Timing the Turn

An early piece of flash fiction. I like the longer version of this story better than the flash version, but this is the one that got published. The editor said she “loved the tenderness of this piece” and I’m grateful for those words – that is the tone I was going for after a couple of darker stories were published over the previous few weeks. This is another of my stories related to identity. You can read it here, after the embed, or check out the other great work at Screen Door Review.

Timing the Turn

The locker room was a place I never understood. But I never sought out organized sports until I started high school.

I joined the swim team because I liked the water. I was good at swimming, even better at attracting the attention of the older boys after practice. I was tall for my age.

I didn’t understand their attention until later, until I’d learned the truth about the world. But I knew who I was, even then. One finally broke the silent barrier of looks and moves and eyes wandering. The space came so naturally to him, but not me.

He asked me, standing there naked, all seventeen years of him, if I’d swum on a team before.

“No,” I said, and used my towel to hide.

“You’re good,” he said, hiding nothing, “but your turn is sloppy, your timing sucks.”

“How do I…”

“Coach doesn’t give a shit about freshman. If you wanna learn, I can teach you.”

“I don’t…”

“Do you wanna fix that flop or not?”

I had to look at something. The locker felt like cowardice, the floor felt like shame, the ceiling never occurred to me, so I settled on his eyes.

“Yeah, I’m new…”

“No shit Sherlock,” he said. “Can you stick around?”

“No…my mom is waiting…”

“Too bad, maybe next time.” 

He turned, twisting the world around him, tossing me away and behind.

There was never a next time. I wondered for years about his motives. The time came when I imagined his intentions, dreamt of them, and wished I’d stayed there and learned to time the turn. 

Sophomore year I played football.

I lost track of him that year and tried to purge his presence from my thoughts, even as his memory lingered against my will.  

I was a freshman in college when I saw him again, in another locker room. I was approaching nineteen. A lot had changed. 

He recognized me as I did him. There was more of him to see, a statuesque structure of muscle built on the foundation of his youthful swimmer’s build, beautiful cliché in bronze.

“Well, look at you, all grown up.” 

I reveled in his recognition. 

“You too,” I said, looking down from the height attained in a spectacular burst of growth my junior year. For sport I looked him over, returning the favor of years ago. I wasn’t shy anymore. 

“You been workin’ out here all year?” he asked.

“No, since the season ended, when it rains. Closer to my dorm.” I didn’t care what he was about to ask me.

“So, you wanna…”


“OK,” he laughed, “meet me out front.” He started back toward his clothes, then stopped.

“You drink beer?”

“No, how about some coffee,” I said. 

“Sure, ok, coffee it is,” he tossed back and continued walking.

He took his time taking his leave and I took full advantage.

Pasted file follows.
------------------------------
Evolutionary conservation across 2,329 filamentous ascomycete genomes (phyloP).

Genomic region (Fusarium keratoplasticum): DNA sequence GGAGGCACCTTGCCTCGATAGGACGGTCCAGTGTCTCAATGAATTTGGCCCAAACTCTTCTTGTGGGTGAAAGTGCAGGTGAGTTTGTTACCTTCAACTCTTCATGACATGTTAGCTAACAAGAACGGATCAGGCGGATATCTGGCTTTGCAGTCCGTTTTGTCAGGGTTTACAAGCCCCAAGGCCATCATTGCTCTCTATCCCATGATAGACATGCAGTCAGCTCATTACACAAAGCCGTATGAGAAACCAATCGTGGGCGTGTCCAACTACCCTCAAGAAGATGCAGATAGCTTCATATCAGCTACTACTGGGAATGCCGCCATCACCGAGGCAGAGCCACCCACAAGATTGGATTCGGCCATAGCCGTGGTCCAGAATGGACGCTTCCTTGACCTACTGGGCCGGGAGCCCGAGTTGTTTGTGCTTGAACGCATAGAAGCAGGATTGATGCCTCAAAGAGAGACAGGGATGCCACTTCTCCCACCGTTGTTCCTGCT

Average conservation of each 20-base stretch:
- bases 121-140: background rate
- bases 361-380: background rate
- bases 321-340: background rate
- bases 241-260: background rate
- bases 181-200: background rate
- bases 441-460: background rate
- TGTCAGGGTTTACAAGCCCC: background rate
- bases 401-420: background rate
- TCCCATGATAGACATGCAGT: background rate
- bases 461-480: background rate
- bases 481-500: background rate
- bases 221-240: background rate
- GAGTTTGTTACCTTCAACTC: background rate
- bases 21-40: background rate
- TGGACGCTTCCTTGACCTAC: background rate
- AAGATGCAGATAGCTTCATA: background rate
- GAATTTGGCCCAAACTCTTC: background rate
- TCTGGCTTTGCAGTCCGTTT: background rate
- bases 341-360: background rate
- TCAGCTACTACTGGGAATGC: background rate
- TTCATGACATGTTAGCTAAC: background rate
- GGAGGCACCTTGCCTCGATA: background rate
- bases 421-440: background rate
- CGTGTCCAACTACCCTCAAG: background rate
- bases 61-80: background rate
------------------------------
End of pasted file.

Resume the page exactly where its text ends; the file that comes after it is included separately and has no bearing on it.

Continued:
I showered and dressed in a hurry, part of me expecting not to see him again.

He was there, waiting beneath the portico, leaning against a concrete column in jeans and a crimson jacket, a modern-day James Dean. 

“Okay to walk?” he asked.

“Sure,” I said, “the rain’s not too bad.”

Somewhere between there and the coffee shop, halfway between heaven and earth, as our conversation built a bridge across time, he slipped his hand into mine as easy as letter into a box, enough pressure for me to know he meant it. 

“Have you been waiting for me?” I asked. 

He laughed and gave a squeeze that found its way up my arm, swirled around my chest, then landed in my brain, reassuring me the laughter wasn’t cruel. 

“No,” he said, “well, maybe. I’ve been waiting for someone. Now here you are.”

“How did you know, back then?”

“High school? Are you kidding? I didn’t know shit. I knew I liked you, but I couldn’t say why. Mostly I was scared. Part of me thought you didn’t like me because I’m black.”

“You’re more brown than black,” I said, quoting a movie. 

“And you’re more pink than white,” he said, catching the reference like an outfielder catches a pop fly.

I thought about what might have been, had I been a little older. I never saw him as scared, but in retrospect it made sense. 

“What about you?” he asked.

“I think I’m what they call a late bloomer,” I said.

Our laughter echoed across the brick wall and pathway, collected by the falling rain shushing through the branches watching over us. 

“Well, you’ve definitely bloomed, if that’s the analogy you want to use,” he said. 

We reached a turn that would take us from the secluded pathway through a colonnade, then into the open quad. I pulled him to a stop. 

“I think you have been waiting for me,” I said.

“What makes you…?”

“Because I’ve been waiting for me too,” I said, “it makes sense.”

“You have to explain that one.”

“Even if we didn’t understand then, we both knew what we wanted. I just had to catch up, and maybe you had to slow down. Like you said, here we are.”

He leaned in to kiss me, our first kiss, my first kiss. It shook my core and left me gasping for air.

“I caught you,” I said, my words forming clouds above us.

We stepped into the open and his hand fell from mine as a stone falls from a ledge. The windows of the quad stared down, innumerable eyes behind their darkness. Our separation a silent acknowledgement that we weren’t as fearless as we thought, disquiet measurable in the space between us.

We covered a lifetime in a hundred paces, then left the monoliths of higher education behind, his hand again finding mine. 

We would not live that way forever. 

We learned to live our lives at our own deliberate pace, giving the world time to catch up to where we’d arrived, hand in hand no matter who was watching.